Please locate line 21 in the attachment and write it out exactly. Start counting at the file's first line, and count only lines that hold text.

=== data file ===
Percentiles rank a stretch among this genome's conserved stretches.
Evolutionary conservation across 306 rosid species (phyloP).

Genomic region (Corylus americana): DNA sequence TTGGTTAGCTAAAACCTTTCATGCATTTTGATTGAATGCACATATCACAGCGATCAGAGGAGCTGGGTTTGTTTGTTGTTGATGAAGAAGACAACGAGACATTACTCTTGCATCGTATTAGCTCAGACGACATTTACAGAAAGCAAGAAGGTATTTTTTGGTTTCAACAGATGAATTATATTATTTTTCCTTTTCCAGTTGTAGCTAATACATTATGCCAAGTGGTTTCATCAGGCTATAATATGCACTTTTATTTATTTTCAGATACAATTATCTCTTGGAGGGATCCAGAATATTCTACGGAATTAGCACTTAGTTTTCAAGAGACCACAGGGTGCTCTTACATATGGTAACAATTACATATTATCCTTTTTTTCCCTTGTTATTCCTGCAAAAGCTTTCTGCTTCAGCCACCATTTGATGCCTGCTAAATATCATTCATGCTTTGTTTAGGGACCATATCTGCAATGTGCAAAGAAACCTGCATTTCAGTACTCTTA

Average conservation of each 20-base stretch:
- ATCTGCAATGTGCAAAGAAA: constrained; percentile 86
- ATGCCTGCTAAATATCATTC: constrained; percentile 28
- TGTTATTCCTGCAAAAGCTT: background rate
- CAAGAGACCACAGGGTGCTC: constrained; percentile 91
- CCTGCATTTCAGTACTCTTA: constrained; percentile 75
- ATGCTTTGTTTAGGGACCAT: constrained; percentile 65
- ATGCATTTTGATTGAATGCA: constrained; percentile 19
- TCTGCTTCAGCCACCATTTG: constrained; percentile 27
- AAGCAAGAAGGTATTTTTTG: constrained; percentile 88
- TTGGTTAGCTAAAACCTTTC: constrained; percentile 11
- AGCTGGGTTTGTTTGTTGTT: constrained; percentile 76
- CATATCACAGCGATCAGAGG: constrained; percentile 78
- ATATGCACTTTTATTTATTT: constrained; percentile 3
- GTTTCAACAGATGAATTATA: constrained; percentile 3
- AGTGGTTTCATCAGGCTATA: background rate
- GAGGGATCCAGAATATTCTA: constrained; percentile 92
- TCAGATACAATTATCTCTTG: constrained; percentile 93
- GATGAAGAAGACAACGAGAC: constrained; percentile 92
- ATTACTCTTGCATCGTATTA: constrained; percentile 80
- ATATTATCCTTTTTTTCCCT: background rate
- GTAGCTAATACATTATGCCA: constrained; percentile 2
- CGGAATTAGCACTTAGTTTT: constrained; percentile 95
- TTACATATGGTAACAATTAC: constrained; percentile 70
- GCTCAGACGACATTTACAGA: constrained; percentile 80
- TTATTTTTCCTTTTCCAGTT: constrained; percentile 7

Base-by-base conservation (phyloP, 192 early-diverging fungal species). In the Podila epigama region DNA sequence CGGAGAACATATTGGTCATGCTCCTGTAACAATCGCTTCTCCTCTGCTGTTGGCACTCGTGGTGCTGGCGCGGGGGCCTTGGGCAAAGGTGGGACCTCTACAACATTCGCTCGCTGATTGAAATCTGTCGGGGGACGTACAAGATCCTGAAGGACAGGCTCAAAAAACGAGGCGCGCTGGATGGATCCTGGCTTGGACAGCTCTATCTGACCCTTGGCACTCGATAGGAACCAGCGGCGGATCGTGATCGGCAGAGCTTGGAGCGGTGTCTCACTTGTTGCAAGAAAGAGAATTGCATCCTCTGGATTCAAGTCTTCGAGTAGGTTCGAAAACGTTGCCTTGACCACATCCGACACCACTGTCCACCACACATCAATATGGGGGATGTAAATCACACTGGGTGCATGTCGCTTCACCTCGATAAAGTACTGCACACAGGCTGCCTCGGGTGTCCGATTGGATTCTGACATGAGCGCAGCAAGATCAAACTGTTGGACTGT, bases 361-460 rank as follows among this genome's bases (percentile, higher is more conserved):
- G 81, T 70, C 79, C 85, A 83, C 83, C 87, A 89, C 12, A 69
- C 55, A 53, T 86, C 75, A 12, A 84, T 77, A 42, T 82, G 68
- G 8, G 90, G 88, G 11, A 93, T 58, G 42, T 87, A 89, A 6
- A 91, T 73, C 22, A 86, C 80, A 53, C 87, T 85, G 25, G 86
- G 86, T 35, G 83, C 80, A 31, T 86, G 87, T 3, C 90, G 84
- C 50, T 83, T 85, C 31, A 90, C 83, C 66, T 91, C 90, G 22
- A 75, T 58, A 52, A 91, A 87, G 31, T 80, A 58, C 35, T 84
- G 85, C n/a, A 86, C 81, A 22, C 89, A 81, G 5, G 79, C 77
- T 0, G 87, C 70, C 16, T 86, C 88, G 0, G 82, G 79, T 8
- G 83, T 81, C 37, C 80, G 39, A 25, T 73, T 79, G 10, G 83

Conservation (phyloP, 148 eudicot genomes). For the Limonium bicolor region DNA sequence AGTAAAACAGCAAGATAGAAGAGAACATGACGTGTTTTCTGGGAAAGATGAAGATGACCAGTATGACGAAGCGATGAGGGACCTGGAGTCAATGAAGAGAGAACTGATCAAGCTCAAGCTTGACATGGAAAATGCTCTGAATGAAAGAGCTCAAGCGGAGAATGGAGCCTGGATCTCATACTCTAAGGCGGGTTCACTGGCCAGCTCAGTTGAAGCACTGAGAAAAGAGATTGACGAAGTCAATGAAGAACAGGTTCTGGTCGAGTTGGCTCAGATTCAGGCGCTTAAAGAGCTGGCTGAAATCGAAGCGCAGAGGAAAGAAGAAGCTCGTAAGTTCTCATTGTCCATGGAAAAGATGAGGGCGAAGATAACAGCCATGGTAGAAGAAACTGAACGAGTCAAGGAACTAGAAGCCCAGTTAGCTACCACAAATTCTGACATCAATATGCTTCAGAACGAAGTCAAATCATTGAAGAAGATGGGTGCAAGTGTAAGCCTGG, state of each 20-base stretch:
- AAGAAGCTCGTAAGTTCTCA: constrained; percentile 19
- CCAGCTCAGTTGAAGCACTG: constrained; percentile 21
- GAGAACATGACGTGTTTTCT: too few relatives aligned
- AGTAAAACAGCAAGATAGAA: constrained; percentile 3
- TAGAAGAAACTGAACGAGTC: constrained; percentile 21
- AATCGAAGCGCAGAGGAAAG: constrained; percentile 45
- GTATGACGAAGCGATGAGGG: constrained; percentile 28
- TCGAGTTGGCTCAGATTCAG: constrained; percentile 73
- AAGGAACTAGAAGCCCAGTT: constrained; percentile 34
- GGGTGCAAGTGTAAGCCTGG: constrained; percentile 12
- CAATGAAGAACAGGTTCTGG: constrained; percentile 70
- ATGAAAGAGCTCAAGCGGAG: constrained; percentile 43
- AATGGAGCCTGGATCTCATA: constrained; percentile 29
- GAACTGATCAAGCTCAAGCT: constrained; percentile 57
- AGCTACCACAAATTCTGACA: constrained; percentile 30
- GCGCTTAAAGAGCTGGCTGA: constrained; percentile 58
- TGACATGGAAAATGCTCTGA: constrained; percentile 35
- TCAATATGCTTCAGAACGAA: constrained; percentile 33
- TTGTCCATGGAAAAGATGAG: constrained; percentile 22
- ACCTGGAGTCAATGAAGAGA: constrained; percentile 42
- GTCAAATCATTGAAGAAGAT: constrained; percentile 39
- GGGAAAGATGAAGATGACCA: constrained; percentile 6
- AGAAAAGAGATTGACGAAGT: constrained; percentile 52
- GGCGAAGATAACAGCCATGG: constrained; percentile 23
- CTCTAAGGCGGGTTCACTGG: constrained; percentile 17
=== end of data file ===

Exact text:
- TCAGATACAATTATCTCTTG: constrained; percentile 93